Observation and Speculation

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*Laurel is as dead as Jon Snow. However death is just as temporary in this show’s world as it can be over on Game of Thrones. Even though she was shown on the slab there was no sign of the Y-incision that is the telltale sign of an autopsy. With so many different factors still in play that could lead to rebirth or revelation that she wasn’t dead in the first place, this isn’t the last we’ve seen of Laurel Lance upright and breathing.

*Another device the show used suspiciously was the flashbacks. Normally when a character is killed off any memories are culled from scenes that already exist. Arrow recreated new flashback scenes out whole cloth (that included some serious retconning), which is pretty rare.

*One of the troublesome retcons was Oliver and Laurel getting back together for a brief stint following Tommy Merlyn’s death. The whole thing felt wrong considering Laurel was in deep mourning and started a downward cycle of addiction over Tommy during Season 2.

*Ollie ultimately solves the problem of Laurel’s legacy by telling the world that she was in fact the Black Canary during his eulogy. It was a bit of a bombshell.

*Even Barry’s appearance at Laurel’s graveside became aggravating. The Flash and Arrow are supposed to be running parallel, but Barry clearly uses his powers to exit stage right despite the fact just the night before he was powerless on his show.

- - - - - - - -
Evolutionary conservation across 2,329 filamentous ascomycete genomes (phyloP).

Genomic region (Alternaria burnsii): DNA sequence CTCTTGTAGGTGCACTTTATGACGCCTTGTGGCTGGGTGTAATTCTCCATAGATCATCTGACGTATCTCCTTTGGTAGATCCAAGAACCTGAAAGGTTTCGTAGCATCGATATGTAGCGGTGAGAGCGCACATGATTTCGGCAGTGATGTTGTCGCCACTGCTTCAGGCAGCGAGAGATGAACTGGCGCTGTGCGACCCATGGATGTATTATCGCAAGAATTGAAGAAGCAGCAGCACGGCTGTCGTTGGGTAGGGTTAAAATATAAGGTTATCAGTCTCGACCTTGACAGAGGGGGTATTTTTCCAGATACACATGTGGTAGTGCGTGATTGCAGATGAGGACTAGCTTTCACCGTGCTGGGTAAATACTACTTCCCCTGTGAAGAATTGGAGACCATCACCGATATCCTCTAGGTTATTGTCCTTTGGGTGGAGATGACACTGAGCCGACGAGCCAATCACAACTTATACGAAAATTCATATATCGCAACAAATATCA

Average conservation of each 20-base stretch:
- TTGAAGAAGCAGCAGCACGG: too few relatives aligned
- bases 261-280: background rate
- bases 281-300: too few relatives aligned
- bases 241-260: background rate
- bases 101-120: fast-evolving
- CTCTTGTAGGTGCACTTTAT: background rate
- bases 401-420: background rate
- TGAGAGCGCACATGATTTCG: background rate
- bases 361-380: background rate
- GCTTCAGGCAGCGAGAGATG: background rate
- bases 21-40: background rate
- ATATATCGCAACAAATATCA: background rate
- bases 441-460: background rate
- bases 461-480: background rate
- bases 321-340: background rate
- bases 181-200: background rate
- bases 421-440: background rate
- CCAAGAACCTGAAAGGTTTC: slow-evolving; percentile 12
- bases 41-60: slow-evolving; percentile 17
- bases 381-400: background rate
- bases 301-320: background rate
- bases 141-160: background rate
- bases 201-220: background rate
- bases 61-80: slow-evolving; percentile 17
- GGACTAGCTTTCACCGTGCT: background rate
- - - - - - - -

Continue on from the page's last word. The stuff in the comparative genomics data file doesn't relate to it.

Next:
*It was good of Nyssa to show up for the funeral.

*Now that the mystery grave is filled, now the team can get down to the business of actually stopping Darhk. In a lot of ways, it’s about time.


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Blackthorne saved this episode from being a complete disaster. His performance was heartfelt and raw. He hit all the right notes in what may have been the best job of writing and acting Arrow has shown to date. Unfortunately it was all undermined because the rest of the show was executed with all the skill and showmanship of a 9-year-old with their first magic kit.

Craig Wack

For a weekly discussion of comic book TV shows please join Craig Wack and Tatiana Torres for the Agents of GEEK podcast updated every Friday and now on iTunes